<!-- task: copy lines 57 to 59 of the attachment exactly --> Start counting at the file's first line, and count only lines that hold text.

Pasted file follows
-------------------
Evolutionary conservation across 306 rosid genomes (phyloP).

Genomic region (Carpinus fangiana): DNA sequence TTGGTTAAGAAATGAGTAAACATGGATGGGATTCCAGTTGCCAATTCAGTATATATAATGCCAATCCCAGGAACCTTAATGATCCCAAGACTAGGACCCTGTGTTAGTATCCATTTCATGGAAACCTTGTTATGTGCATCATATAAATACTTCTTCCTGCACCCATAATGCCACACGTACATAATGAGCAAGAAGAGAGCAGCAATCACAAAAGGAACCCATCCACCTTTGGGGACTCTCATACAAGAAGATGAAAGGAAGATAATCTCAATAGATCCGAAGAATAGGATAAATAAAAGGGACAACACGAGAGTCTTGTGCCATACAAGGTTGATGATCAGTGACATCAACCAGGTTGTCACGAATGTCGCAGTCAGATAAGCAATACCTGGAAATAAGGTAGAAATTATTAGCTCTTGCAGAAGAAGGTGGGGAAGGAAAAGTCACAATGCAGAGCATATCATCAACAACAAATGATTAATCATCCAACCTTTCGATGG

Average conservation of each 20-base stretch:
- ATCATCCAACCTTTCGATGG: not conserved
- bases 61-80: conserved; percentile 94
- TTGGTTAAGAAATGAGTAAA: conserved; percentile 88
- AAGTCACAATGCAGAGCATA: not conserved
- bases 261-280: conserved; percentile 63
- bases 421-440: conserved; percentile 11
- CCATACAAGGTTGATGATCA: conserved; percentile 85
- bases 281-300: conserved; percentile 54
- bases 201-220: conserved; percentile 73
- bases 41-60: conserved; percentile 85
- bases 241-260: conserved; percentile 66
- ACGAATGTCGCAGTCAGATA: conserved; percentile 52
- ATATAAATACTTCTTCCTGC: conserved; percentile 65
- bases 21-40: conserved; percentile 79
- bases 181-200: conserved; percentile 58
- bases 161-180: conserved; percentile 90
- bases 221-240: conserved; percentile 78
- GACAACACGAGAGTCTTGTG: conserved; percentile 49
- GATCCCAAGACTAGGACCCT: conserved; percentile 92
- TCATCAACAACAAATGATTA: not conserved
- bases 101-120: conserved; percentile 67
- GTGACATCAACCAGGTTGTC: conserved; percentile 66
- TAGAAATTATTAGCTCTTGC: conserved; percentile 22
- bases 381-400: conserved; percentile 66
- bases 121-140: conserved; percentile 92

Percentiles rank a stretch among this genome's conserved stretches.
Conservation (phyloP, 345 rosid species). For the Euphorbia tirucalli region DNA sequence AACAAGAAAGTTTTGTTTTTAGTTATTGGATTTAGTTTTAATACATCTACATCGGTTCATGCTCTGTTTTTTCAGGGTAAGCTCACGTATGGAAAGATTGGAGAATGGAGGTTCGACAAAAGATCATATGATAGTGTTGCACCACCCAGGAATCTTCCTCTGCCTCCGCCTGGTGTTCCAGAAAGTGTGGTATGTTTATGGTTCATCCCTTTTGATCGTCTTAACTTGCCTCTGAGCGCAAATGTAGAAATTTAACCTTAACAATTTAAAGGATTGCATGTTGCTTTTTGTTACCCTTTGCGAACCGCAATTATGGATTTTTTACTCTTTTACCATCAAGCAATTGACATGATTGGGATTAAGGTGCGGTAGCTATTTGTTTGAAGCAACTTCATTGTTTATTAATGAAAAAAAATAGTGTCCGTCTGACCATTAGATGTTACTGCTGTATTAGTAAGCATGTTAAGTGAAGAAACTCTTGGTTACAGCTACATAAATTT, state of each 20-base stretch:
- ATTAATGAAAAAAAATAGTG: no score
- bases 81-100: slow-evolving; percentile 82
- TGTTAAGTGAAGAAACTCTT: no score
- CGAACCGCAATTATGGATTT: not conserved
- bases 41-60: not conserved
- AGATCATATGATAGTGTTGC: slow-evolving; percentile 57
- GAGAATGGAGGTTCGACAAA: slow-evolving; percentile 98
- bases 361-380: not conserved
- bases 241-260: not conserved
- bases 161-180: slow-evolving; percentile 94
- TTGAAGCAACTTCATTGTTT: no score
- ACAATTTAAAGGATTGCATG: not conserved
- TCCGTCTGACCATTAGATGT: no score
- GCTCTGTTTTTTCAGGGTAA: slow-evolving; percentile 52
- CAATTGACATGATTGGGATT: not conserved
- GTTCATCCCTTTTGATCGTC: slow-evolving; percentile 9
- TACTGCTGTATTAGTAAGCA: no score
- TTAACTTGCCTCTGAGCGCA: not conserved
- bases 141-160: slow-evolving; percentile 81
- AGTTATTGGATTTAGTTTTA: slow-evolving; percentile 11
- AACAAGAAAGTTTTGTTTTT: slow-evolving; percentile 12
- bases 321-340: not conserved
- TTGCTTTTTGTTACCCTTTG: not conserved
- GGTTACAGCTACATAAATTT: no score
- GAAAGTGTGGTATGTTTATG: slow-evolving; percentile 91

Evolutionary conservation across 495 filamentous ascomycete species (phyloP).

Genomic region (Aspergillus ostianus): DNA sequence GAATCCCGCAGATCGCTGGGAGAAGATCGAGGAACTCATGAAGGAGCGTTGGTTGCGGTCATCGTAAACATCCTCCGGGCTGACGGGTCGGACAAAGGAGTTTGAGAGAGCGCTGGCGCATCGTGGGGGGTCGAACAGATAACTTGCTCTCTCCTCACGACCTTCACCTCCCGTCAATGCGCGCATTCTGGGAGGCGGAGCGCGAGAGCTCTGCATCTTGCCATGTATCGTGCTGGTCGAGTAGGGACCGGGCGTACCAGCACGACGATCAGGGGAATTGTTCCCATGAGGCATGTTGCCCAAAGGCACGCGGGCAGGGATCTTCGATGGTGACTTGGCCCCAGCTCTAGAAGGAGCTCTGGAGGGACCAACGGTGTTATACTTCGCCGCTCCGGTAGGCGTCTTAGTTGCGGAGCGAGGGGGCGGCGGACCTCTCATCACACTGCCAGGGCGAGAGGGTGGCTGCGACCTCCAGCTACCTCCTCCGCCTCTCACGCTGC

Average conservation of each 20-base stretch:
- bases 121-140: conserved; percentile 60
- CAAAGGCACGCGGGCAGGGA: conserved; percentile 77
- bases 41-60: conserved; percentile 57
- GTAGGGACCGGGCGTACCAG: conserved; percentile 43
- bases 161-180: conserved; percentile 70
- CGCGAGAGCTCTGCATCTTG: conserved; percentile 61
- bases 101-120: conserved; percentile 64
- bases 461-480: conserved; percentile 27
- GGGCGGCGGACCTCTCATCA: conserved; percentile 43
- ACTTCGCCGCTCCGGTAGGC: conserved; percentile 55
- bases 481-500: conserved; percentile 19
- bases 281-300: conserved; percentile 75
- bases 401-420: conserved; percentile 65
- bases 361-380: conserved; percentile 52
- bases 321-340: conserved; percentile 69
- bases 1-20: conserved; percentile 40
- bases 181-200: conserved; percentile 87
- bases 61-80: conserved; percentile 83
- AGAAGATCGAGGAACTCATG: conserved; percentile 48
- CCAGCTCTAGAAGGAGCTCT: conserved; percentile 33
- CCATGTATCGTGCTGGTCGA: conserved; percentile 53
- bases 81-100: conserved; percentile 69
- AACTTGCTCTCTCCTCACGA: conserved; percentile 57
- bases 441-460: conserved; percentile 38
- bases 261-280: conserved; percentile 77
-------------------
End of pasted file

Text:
Genomic region (Aspergillus ostianus): DNA sequence GAATCCCGCAGATCGCTGGGAGAAGATCGAGGAACTCATGAAGGAGCGTTGGTTGCGGTCATCGTAAACATCCTCCGGGCTGACGGGTCGGACAAAGGAGTTTGAGAGAGCGCTGGCGCATCGTGGGGGGTCGAACAGATAACTTGCTCTCTCCTCACGACCTTCACCTCCCGTCAATGCGCGCATTCTGGGAGGCGGAGCGCGAGAGCTCTGCATCTTGCCATGTATCGTGCTGGTCGAGTAGGGACCGGGCGTACCAGCACGACGATCAGGGGAATTGTTCCCATGAGGCATGTTGCCCAAAGGCACGCGGGCAGGGATCTTCGATGGTGACTTGGCCCCAGCTCTAGAAGGAGCTCTGGAGGGACCAACGGTGTTATACTTCGCCGCTCCGGTAGGCGTCTTAGTTGCGGAGCGAGGGGGCGGCGGACCTCTCATCACACTGCCAGGGCGAGAGGGTGGCTGCGACCTCCAGCTACCTCCTCCGCCTCTCACGCTGC

Average conservation of each 20-base stretch:
- bases 121-140: conserved; percentile 60